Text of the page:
Cells and tissues may be selected from, and without being limited thereto, non-cartilage tissue, such as cardiac tissue, vascular implants, and skin grafts, and skeletal tissues such as bone, cartilage, tendon, disc, related bone and cartilage precursor cells, and combinations thereof. More specifically, cells suitable for use in chamber assemblies, module and system of the invention are selected from but not limited to the group consisting of embryonic stem cells, adult stem cells, osteoblastic cells, pre-osteoblastic cells, chondrocytes, nucleus pulposus cells, pre-chondrocytes, skeletal progenitor cells derived from bone, bone marrow or blood, including stem cells, and combinations thereof. The cells or tissues may be of an autologous, allogenic, or xenogenic origin relative to the recipient of an implant formed by the cell culture and tissue engineering functions of the invention. It is also understood that the term tissues, as used herein, is not to be limited only to connective tissues but can include a variety of tissues such as, and without being limited thereto, cardiac tissue, vascular implants, and skin grafts.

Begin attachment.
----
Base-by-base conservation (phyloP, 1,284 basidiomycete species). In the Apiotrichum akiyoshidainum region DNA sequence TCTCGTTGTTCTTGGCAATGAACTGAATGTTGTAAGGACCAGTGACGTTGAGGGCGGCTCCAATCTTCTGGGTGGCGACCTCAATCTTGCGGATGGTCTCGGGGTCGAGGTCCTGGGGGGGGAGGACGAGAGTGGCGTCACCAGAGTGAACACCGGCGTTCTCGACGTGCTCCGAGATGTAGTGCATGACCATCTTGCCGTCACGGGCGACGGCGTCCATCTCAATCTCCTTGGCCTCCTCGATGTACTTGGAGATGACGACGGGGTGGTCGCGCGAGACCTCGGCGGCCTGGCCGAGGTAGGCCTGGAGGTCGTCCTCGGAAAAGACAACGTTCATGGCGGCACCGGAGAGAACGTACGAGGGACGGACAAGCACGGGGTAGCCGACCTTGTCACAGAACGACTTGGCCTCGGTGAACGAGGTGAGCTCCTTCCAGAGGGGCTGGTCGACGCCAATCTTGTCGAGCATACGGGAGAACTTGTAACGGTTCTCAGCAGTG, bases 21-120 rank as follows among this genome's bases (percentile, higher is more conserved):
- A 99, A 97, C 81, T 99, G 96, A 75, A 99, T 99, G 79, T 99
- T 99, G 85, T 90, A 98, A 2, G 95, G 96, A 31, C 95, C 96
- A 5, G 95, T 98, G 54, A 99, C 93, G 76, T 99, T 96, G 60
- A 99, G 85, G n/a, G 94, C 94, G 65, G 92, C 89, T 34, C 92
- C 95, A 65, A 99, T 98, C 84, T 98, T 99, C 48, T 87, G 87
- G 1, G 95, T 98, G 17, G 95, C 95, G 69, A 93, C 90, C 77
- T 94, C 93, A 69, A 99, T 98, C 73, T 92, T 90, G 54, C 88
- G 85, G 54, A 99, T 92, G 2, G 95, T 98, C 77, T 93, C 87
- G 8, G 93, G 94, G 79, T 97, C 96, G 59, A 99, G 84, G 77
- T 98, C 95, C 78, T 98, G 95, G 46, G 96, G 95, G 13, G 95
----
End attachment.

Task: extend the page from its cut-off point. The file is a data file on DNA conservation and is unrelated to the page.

The chamber assemblies of the present invention may provide an environment for at least one of the following selected from the group consisting of storage of tissue biopsy, digestion of tissue biopsy, cell sorting, cell washing, cell concentrating, cell seeding, cell proliferation, cell differentiation, cell storage, cell transport, tissue formation, implant formation, storage of implantable tissue and transport of implantable tissue.